EU executive wants to remove member states veto power on tax

January 15, 2019
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A woman smokes outside the European Commission headquarters in Brussels, Monday, Jan. 14, 2019. In a letter to Britain's Prime Minister Theresa May published Monday, European Council President Donald Tusk and European Commission President Jean-Claude Juncker offered an assurance that the backstop "would only be in place for as long as strictly necessary". (AP Photo/Francisco Seco)

STRASBOURG, France (AP) — The European Union’s executive is proposing to get rid of the veto power that member states can wield on EU taxation issues. The idea is to make it easier to react more quickly to tax scandals, such as sweet deals that some states have allegedly given to big companies.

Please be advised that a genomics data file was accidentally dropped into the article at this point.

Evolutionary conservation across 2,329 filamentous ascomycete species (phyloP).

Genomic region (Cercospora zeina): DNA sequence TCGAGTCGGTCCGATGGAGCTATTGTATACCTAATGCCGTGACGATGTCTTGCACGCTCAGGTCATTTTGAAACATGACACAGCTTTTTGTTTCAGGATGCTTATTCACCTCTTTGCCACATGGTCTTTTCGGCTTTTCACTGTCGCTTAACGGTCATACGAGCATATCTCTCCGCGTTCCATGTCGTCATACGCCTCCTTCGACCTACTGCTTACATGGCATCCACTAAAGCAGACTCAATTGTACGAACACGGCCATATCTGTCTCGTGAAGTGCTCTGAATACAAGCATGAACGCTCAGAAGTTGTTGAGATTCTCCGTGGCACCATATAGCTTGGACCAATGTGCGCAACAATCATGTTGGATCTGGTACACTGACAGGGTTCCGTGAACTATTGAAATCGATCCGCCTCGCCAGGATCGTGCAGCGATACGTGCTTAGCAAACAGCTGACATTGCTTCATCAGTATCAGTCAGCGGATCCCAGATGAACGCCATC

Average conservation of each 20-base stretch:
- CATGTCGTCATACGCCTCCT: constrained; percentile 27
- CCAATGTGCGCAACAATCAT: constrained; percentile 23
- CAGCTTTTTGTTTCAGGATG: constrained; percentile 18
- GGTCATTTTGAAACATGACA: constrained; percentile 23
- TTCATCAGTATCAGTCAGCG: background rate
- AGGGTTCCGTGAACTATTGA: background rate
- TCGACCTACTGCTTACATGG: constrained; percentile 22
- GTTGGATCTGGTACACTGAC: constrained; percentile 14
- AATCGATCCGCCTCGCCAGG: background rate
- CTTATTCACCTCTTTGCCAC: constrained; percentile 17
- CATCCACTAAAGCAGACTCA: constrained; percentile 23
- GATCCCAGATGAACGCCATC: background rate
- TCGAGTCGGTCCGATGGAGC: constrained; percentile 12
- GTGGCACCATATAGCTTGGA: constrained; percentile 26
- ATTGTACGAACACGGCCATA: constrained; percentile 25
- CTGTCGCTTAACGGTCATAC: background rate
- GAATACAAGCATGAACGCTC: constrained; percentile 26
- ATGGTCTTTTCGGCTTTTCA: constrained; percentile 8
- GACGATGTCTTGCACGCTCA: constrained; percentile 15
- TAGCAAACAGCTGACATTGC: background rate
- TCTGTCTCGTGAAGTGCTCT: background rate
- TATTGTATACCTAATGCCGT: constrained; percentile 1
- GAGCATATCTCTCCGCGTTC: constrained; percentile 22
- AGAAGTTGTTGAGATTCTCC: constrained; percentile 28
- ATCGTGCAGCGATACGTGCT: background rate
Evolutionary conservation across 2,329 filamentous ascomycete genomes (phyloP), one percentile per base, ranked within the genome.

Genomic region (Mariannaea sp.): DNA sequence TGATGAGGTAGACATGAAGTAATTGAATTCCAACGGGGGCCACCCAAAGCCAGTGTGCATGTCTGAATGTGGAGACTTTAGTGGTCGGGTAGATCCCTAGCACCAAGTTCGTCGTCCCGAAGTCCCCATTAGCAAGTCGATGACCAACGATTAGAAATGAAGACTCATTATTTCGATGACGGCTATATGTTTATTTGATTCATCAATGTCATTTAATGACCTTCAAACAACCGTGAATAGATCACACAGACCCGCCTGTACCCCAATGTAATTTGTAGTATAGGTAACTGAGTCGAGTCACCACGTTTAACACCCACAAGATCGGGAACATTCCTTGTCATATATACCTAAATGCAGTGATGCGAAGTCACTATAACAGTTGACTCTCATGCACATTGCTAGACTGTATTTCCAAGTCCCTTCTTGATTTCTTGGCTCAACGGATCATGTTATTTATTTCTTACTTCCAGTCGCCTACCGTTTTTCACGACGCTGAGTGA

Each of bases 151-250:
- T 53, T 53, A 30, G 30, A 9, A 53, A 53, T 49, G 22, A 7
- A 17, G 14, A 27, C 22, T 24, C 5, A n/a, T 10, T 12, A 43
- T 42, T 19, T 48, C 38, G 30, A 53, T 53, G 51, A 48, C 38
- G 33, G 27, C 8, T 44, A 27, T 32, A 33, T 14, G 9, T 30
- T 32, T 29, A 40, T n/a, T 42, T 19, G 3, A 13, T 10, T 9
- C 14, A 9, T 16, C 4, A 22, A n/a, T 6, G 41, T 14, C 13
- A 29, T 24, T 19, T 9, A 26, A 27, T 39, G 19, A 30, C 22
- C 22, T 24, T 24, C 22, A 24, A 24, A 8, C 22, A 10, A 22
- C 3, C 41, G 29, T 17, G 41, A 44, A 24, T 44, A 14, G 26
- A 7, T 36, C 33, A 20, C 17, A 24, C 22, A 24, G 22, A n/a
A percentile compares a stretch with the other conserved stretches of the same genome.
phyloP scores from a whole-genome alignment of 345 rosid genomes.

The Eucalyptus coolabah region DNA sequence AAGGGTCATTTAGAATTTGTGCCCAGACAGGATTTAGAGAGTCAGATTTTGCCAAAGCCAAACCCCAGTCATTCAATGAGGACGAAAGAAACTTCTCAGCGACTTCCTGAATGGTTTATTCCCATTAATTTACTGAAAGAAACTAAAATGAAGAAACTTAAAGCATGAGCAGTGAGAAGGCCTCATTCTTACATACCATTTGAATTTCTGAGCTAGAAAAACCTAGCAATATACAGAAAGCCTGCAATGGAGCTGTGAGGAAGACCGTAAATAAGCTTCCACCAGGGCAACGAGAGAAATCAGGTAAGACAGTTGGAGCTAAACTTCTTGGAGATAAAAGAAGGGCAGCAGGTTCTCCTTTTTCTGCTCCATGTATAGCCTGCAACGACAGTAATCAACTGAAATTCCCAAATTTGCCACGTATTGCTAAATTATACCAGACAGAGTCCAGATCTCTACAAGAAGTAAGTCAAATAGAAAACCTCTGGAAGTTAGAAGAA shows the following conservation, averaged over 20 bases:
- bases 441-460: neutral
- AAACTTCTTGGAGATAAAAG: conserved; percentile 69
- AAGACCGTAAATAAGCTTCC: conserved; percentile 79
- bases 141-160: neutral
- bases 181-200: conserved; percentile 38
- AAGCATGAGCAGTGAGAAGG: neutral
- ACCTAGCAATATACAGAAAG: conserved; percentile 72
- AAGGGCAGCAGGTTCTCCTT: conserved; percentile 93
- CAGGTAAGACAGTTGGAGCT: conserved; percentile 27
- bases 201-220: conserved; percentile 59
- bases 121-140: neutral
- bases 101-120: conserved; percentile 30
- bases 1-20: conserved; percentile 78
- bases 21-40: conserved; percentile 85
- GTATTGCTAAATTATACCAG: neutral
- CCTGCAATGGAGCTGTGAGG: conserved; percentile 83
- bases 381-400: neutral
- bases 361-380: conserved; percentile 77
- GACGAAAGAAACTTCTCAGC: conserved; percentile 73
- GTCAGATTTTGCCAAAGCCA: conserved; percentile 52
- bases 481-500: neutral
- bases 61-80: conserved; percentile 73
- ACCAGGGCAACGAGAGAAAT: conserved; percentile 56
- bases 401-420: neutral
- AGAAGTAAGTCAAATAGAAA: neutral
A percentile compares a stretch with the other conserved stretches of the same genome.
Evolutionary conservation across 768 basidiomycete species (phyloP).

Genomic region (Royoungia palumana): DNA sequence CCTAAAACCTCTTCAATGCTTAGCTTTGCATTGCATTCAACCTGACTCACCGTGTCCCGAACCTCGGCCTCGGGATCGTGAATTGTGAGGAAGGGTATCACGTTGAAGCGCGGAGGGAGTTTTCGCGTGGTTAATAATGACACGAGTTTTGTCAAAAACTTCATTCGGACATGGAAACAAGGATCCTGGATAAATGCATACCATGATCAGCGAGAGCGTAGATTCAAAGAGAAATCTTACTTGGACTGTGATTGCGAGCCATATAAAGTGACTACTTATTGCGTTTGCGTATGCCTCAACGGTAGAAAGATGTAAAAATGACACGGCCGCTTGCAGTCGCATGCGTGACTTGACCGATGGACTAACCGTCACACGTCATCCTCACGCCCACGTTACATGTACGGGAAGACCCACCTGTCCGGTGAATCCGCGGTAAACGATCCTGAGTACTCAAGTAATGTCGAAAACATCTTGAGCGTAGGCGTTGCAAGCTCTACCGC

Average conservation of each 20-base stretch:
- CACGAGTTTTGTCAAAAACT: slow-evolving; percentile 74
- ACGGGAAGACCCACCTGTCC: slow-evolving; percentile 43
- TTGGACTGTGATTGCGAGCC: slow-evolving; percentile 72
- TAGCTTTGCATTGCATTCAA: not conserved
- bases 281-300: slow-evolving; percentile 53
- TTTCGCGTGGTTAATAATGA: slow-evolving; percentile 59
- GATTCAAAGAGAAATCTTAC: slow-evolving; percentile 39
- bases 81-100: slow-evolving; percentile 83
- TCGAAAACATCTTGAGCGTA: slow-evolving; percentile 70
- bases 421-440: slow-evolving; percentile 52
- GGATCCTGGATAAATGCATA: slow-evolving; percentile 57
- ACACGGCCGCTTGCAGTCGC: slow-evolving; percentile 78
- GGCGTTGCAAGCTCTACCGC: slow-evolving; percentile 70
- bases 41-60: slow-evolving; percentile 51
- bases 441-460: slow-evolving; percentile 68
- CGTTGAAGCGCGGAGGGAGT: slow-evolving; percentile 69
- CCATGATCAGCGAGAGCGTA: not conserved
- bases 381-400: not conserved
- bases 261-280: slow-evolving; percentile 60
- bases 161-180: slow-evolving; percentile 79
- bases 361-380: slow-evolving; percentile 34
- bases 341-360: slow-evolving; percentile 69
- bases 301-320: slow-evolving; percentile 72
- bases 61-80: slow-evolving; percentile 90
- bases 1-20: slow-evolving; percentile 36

The European Commission proposed Tuesday to move to a system of weighted majority among the 28 member states.

The proposals will still need to be vetted by the EU parliament and the member states, where they are expected to run into opposition.

The EU has been criticized for reacting too slowly to tax scandals. Some states, for example, have allegedly given multinationals unusually advantageous tax terms to have them base their EU headquarters. The practice deprives other states of tax revenue.

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